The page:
Editor’s Note: A couple weeks ago we were introduced to Corrie with the St. Francis Mission in St. Francis, South Dakota. My curiosity about the Mission was initially perked because our parish’s youth group spent a week volunteering in this area last summer, and after taking some time to explore their website, blog, and Facebook page, I am very impressed with the work this ministry is accomplishing and want to spread that good news with you here. ~ Lisa Schmidt
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The St. Francis Mission is a ministry of the Jesuits among the Lakota (Sioux) people on the Rosebud Indian Reservation in South Dakota. The purpose of the Mission is to work with the Catholic Lakota people and bring the Gospel of Jesus Christ to those who have not heard it.
The Mission was started in the 1880s – several of the Lakota chiefs who knew of the Jesuit’s reputation for running schools from previous contact with the Jesuits – went to Washington to see if the Jesuits (known by the Lakota as “Black Robes”) could be allowed to enter the reservation to teach their children. In September of 1877, Chief Sinte Gleska (Spotted Tail), leader of the Sicangu Lakota and Chief Red Cloud, leader of the Ogalala, met with President Rutherford B. Hayes and formally requested that the Black Robes come to their lands to educate their people. Sinte Gleska told the President, “I would like to say something about a teacher. My children, all of them, would like to learn how to talk English. They would like to learn how to read and write. We have teachers there, but all they teach us is to talk Sioux, and to write Sioux, and that is not necessary. I would like to get Catholic priests. Those who wear black dresses. These men will teach us how to read and write English.” With the death of Sinte Gleska in 1881, Chief Two Strike invited the Jesuits to enter the Rosebud Reservation and begin a school.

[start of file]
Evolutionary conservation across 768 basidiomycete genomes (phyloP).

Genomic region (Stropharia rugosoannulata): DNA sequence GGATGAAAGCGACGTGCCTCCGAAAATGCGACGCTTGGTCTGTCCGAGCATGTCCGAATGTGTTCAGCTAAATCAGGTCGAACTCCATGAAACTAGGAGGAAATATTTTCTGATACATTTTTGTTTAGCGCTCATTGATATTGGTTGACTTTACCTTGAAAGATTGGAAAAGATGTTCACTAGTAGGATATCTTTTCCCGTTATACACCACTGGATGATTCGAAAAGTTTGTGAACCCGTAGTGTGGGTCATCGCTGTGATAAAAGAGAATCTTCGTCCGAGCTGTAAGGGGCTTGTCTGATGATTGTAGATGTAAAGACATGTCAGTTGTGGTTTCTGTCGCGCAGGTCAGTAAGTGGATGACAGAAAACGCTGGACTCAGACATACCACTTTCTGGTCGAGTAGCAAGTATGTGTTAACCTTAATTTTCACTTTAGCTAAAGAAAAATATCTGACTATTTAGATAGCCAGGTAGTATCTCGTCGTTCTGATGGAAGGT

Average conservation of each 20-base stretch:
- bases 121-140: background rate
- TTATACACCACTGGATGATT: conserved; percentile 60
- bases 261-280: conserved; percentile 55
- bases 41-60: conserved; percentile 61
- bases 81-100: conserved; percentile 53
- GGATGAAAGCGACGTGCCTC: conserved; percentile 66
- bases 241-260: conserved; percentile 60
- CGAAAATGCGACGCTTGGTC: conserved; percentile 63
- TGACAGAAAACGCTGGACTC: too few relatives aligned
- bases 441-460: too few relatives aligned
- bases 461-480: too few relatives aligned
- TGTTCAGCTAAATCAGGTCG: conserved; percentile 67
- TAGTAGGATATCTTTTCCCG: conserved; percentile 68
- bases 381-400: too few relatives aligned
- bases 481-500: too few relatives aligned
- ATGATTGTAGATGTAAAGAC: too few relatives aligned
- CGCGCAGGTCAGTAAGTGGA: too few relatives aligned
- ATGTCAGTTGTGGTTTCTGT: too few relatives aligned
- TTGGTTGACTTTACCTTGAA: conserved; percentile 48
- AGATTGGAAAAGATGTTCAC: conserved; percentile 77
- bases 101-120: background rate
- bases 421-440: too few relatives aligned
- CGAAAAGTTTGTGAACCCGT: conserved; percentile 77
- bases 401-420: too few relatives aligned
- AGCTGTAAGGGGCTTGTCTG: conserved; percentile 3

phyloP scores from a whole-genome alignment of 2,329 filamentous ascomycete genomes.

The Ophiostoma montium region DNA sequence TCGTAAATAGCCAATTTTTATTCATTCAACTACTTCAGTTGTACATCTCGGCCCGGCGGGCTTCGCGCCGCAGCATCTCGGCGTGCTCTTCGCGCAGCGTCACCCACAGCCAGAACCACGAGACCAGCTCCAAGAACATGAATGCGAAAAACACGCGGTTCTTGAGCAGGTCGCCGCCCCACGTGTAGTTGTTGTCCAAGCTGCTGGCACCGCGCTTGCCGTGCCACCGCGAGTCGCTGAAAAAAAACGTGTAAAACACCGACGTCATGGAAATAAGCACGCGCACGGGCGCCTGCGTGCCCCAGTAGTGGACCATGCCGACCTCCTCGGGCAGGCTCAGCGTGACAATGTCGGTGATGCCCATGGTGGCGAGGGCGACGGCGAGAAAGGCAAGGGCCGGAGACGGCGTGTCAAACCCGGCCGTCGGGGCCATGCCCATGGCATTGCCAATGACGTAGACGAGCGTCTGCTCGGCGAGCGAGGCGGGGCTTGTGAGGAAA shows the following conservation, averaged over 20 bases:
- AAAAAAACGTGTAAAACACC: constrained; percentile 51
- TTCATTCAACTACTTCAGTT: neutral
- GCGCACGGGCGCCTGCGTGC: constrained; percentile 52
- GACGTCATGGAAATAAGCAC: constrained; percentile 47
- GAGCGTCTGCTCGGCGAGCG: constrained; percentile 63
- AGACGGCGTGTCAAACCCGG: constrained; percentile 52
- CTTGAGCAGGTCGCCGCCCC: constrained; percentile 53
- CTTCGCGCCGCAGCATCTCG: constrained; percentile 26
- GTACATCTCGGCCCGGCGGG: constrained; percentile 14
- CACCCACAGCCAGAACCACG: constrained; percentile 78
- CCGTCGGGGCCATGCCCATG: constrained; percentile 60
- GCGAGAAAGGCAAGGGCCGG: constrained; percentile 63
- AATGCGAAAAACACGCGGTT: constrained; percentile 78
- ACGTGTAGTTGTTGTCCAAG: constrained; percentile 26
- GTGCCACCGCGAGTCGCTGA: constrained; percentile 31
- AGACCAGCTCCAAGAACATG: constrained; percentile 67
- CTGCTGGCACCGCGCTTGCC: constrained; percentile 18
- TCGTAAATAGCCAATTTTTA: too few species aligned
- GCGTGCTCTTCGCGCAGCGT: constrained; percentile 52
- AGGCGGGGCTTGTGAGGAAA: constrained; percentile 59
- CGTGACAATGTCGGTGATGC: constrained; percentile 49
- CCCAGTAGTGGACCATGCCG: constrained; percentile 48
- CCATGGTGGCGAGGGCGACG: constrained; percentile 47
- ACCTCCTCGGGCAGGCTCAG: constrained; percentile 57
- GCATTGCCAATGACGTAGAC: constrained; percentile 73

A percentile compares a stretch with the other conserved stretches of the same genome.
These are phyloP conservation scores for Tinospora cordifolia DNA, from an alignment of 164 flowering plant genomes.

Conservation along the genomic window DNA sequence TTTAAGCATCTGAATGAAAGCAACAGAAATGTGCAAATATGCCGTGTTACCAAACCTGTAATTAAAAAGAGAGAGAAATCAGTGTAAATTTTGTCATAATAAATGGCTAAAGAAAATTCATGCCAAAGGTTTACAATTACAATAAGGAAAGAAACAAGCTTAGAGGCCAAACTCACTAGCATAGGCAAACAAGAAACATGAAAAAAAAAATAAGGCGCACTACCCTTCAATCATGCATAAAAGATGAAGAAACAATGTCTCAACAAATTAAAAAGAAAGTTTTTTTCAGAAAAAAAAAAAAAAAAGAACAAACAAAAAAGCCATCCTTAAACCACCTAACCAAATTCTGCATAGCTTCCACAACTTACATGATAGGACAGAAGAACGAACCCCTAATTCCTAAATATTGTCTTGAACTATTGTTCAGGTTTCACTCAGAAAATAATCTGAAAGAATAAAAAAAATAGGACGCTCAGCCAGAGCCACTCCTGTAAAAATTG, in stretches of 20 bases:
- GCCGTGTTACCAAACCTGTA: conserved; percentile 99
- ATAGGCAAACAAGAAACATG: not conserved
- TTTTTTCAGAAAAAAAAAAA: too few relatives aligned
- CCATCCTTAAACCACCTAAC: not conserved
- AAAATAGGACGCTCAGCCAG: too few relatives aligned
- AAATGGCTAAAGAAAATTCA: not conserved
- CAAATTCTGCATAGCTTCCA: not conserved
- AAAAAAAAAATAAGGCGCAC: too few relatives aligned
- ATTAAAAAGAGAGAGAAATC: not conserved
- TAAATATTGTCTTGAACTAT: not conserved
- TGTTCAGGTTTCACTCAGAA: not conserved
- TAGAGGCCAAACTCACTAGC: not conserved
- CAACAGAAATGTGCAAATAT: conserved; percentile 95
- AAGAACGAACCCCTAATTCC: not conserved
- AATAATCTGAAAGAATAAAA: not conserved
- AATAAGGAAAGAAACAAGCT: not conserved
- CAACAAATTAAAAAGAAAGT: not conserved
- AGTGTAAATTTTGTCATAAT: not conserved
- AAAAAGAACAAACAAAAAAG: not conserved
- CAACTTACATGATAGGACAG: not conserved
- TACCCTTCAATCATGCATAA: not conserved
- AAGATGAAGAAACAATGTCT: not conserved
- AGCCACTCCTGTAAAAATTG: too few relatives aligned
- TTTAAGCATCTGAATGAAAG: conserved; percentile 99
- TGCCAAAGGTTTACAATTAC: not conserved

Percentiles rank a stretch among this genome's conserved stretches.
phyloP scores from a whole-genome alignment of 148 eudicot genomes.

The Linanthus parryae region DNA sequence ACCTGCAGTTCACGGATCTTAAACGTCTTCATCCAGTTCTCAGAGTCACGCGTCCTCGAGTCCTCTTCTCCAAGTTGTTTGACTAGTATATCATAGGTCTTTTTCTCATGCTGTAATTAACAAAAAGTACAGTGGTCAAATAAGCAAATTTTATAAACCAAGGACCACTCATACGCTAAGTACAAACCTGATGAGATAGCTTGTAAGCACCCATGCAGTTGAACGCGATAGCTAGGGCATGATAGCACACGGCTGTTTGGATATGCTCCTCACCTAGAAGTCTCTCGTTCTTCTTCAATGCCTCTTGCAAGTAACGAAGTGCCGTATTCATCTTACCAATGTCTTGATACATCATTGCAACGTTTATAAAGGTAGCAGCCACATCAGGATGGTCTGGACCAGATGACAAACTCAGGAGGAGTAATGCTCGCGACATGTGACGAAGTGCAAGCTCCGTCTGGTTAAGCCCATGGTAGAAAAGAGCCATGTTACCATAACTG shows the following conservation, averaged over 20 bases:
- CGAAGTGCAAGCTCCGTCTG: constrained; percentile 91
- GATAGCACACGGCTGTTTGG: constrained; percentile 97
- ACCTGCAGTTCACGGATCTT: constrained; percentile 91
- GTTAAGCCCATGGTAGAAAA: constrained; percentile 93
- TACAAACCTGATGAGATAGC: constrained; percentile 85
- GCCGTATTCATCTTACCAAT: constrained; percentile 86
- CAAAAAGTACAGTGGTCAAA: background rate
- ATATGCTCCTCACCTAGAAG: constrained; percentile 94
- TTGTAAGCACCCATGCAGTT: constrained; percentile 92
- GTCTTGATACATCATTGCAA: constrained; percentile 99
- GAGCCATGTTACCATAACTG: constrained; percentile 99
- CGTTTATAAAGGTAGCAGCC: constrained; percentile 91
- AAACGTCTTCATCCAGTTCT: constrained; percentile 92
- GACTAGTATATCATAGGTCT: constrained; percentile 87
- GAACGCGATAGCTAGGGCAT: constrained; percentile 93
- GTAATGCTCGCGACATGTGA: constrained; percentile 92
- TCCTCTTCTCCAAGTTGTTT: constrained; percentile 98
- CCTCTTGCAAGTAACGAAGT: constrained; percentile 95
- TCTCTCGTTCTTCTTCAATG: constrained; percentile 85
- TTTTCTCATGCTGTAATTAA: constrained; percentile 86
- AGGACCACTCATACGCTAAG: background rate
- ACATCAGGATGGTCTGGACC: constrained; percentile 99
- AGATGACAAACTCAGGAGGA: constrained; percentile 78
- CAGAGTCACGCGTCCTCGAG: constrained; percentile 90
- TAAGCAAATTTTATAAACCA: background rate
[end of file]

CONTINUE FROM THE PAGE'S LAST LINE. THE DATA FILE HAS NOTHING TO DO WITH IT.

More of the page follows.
Since that time, we have worked with the Lakota on the Rosebud Reservation. We respect the traditions of the Lakota people as we collaborate with them to meet the spiritual, educational, social, and physical needs of the community. The Mission is the largest not-for-profit organization on the Rosebud Reservation that is not a governmental controlled or funded program. We support work in six parishes on the reservation, along with:
- A fledgling dental clinic to help serve the severely underserved reservation community. Most of the dental care that is currently practiced on the reservation is merely palliative, which means that tooth extraction constitutes the usual method of on-reservation dental care.
- Religious Education programs in four communities throughout the reservation to help educate children about God and the Catholic faith.
- A new Sapa Un education and after school program.
- Two recovery centers (the Icimani Ya Waste Recovery Center and the White River Recovery Center) to address drug & alcohol issues on the reservation. We also work with the Betty Ford Center to provide educational programming to address the effects addiction has on the family.
- The Buechel Memorial Lakota Museum, one of only two Lakota museums in the world, and
- KINI Radio is owned and operated by St. Francis Mission, broadcasting to all of the Rosebud Reservation and an audience of over 20,000 listeners. As the voice of St. Francis Mission, it offers programs for evangelization, religious education, national news, reservation news, and a wide variety of musical entertainment.
We survive on donations and from the prayers of those who know about us. If you’d like to learn more, you can visit us at www.sfmission.org, or like us on Facebook at http://www.facebook.com/sfmission!